Price freeze to help keep drink prices low

A price freeze on the amount drink manufacturers pay into Queensland’s container refund scheme will help keep packaged drink prices stable.
Container Exchange (COEX), the not-for-profit administrator of the Containers for Change scheme in QLD, today announced a six-month price freeze on the amount paid by beverage manufacturers to fund the scheme, to help the industry through the COVID-19 pandemic.

The freeze will assist the industry to keep drink prices stable with no increased cost pressure on manufacturers from the per-container fee they pay.

The price freeze has no impact on the legislated 10c per container refund for the hundreds of thousands of Queenslanders who return bottles and cans to recycling points throughout the State.

Under the scheme, beverage manufacturers pay an average 12.8c (including GST) per can or bottle sold in Queensland. The 10c refund comes out of that fee, with the remainder funding the more than 100 scheme businesses which run the scheme and employ more than 650 workers.

The scheme price was due to be reviewed in line with alcohol excise prices in August.

COEX Chief Executive Ken Noye said: “Freezing the scheme price that manufacturers pay will help keep drink prices stable for Queensland consumers.

“We know a lot of smaller manufacturers such as craft brewers and juice companies have been significantly impacted by the closure of venues and events through the COVID-19 pandemic.

“Freezing the scheme price will help give them certainty and assist in keeping their costs stable.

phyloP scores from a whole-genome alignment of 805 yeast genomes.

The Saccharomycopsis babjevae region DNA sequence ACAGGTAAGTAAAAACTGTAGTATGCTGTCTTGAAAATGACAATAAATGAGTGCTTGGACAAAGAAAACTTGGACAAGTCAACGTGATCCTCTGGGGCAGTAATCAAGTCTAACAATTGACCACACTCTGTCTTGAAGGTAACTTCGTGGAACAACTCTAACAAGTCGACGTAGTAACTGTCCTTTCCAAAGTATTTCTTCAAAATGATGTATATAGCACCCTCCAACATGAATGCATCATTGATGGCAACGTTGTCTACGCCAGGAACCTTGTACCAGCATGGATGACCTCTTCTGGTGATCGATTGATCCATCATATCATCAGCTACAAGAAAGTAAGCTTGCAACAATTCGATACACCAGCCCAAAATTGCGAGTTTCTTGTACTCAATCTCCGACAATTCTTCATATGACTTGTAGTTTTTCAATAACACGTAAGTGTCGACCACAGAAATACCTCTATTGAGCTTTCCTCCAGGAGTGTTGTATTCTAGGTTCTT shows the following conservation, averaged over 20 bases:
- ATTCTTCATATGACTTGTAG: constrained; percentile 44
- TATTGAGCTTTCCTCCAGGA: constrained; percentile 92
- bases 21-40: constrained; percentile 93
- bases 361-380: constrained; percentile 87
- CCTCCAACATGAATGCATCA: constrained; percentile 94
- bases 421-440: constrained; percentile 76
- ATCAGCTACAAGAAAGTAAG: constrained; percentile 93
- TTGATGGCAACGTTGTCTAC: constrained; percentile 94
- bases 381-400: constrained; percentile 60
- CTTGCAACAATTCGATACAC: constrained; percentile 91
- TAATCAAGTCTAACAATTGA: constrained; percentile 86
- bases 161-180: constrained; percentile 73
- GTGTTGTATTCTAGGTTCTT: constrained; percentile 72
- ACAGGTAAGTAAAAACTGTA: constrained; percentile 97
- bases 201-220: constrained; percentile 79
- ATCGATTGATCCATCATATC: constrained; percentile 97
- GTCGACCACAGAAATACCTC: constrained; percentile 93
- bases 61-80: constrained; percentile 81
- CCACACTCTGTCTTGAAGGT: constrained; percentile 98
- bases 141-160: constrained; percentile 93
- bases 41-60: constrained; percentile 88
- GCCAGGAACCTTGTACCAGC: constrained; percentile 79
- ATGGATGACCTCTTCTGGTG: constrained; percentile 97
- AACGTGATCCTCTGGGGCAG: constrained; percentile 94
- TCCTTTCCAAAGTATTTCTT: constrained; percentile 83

“We have frozen the price until February 2021 to help those manufacturers keep producing and keep their employees working.”

Mr Noye said the price freeze would not affect the 10c refund to Queenslanders who returned containers to recycling depots.

“Queenslanders have embraced the container refund scheme since it was launched 18 months ago,” he said.

“Every day Queenslanders return an average four million containers to our 300 refund points across the State.

“The refund points alone have now refunded more than $180 million to Queenslanders who collect and return bottles and cans.

“There are also more than 3000 community groups such as charities and sporting clubs registered with the scheme and getting extra funding by collecting and returning bottles and cans.

“Recycling containers has become a terrific extra source of fundraising for community groups, as well as keeping our environment clean.”

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